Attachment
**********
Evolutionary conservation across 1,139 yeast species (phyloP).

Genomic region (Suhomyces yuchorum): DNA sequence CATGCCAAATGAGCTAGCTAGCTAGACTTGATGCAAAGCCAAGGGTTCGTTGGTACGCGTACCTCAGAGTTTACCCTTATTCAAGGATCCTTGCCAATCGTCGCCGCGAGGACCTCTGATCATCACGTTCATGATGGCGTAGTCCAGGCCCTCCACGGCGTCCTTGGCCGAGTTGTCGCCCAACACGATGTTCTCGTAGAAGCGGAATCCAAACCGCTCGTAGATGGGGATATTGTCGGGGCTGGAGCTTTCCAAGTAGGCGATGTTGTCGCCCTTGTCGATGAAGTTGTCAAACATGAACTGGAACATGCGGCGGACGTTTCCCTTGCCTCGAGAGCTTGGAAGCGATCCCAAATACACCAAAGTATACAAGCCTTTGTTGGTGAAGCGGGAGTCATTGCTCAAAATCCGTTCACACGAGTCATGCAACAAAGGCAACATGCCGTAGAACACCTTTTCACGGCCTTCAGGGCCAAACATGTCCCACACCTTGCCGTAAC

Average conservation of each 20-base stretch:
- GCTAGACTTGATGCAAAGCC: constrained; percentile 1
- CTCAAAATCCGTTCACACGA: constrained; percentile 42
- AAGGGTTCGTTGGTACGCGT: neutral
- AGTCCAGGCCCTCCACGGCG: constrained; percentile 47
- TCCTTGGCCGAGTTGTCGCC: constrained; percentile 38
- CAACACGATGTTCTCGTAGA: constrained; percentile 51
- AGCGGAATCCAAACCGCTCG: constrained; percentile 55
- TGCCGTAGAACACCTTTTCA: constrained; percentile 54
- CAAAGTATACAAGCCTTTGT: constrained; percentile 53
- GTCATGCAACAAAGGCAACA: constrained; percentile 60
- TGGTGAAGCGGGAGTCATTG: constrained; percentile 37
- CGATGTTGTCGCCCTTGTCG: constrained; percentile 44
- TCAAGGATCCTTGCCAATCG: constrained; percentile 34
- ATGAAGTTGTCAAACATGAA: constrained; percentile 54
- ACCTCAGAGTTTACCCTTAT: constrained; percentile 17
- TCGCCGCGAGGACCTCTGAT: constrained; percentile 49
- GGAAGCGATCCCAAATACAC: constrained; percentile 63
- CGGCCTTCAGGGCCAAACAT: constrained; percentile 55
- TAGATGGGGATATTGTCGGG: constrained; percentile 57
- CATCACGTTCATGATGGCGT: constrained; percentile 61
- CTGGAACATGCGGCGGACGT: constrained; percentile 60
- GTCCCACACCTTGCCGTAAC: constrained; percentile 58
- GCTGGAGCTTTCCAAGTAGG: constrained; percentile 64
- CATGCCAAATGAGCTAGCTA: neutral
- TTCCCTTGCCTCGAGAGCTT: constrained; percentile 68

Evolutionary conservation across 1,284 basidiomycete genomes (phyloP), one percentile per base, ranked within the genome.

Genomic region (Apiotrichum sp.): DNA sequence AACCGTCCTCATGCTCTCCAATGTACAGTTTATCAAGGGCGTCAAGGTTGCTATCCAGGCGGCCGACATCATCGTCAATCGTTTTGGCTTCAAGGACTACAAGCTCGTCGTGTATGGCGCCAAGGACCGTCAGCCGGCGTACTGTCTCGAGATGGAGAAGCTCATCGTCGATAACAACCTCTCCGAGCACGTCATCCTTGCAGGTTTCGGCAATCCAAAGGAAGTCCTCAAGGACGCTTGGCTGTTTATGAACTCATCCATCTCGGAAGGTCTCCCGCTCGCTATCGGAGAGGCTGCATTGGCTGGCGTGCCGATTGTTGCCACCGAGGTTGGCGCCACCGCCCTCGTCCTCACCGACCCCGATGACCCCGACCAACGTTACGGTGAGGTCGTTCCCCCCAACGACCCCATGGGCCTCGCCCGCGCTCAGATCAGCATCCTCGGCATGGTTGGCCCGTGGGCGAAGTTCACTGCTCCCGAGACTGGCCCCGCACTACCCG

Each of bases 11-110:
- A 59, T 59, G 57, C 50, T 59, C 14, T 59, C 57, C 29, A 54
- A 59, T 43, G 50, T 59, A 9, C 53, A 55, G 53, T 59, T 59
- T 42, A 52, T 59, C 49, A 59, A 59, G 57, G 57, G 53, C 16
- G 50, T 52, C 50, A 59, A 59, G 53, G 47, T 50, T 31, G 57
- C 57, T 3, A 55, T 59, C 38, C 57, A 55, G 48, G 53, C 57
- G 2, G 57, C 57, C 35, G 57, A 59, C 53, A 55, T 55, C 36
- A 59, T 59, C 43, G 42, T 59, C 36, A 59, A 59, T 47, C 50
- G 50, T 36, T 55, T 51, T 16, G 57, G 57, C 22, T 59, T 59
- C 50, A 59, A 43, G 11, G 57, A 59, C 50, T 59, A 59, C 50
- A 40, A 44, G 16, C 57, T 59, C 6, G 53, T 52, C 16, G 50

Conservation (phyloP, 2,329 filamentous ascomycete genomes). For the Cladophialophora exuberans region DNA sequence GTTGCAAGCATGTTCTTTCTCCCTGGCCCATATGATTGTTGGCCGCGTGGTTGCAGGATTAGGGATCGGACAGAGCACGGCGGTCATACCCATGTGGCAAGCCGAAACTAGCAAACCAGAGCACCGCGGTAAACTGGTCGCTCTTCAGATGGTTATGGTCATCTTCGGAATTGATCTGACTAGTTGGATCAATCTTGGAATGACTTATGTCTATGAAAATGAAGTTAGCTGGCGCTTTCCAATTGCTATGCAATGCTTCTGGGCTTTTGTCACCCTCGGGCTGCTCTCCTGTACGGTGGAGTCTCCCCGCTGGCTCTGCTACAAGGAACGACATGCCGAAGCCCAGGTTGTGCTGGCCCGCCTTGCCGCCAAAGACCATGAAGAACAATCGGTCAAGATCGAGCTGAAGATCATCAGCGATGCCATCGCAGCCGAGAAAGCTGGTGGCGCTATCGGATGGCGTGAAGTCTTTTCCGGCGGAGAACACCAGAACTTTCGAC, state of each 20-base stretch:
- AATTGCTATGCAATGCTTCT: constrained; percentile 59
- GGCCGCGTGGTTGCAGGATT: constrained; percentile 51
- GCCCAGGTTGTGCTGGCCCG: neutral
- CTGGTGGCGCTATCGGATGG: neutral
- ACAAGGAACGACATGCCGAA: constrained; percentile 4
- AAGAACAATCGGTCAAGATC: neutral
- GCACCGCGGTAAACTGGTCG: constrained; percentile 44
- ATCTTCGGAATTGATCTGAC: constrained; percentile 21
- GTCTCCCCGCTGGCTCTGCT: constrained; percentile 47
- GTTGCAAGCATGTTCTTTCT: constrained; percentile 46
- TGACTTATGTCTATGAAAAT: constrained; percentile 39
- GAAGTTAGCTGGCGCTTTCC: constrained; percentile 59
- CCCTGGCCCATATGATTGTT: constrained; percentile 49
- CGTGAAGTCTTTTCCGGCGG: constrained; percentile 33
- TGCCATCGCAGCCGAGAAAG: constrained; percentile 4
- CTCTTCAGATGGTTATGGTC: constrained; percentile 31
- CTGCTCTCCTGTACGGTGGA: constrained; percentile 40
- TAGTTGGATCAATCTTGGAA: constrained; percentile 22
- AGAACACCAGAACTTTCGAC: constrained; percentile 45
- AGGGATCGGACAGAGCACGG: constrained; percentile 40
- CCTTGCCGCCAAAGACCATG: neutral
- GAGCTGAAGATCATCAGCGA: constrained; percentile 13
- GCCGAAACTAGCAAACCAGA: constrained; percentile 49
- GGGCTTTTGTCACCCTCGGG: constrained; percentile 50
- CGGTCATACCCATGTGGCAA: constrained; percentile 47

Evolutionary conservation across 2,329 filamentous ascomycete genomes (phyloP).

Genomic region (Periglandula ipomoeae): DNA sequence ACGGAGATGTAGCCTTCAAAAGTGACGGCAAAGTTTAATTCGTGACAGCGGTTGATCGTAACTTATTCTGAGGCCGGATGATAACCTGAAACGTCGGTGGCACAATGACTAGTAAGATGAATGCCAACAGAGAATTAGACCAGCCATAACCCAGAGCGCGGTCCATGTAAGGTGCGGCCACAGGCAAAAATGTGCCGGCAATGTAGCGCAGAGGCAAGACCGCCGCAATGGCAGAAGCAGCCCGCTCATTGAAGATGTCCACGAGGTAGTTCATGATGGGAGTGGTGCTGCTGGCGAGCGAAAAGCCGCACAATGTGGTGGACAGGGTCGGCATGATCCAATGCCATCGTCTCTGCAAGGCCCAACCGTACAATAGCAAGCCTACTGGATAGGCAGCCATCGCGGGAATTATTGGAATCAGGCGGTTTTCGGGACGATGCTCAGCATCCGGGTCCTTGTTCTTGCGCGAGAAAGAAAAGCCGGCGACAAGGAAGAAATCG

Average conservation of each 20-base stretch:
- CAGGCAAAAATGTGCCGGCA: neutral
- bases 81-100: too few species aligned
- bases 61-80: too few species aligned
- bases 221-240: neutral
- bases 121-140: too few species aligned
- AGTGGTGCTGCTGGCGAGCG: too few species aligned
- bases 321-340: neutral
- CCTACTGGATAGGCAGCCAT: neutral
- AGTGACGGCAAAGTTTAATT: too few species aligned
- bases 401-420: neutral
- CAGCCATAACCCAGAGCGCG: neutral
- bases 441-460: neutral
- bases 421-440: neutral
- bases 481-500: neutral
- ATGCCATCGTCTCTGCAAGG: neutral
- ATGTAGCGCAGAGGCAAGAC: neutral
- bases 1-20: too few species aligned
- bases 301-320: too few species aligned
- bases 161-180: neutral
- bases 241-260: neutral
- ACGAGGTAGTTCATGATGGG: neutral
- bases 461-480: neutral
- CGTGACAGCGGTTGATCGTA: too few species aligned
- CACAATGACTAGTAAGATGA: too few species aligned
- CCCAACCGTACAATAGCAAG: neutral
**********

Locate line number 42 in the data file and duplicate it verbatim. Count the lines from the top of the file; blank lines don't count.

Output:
Conservation (phyloP, 2,329 filamentous ascomycete genomes). For the Cladophialophora exuberans region DNA sequence GTTGCAAGCATGTTCTTTCTCCCTGGCCCATATGATTGTTGGCCGCGTGGTTGCAGGATTAGGGATCGGACAGAGCACGGCGGTCATACCCATGTGGCAAGCCGAAACTAGCAAACCAGAGCACCGCGGTAAACTGGTCGCTCTTCAGATGGTTATGGTCATCTTCGGAATTGATCTGACTAGTTGGATCAATCTTGGAATGACTTATGTCTATGAAAATGAAGTTAGCTGGCGCTTTCCAATTGCTATGCAATGCTTCTGGGCTTTTGTCACCCTCGGGCTGCTCTCCTGTACGGTGGAGTCTCCCCGCTGGCTCTGCTACAAGGAACGACATGCCGAAGCCCAGGTTGTGCTGGCCCGCCTTGCCGCCAAAGACCATGAAGAACAATCGGTCAAGATCGAGCTGAAGATCATCAGCGATGCCATCGCAGCCGAGAAAGCTGGTGGCGCTATCGGATGGCGTGAAGTCTTTTCCGGCGGAGAACACCAGAACTTTCGAC, state of each 20-base stretch: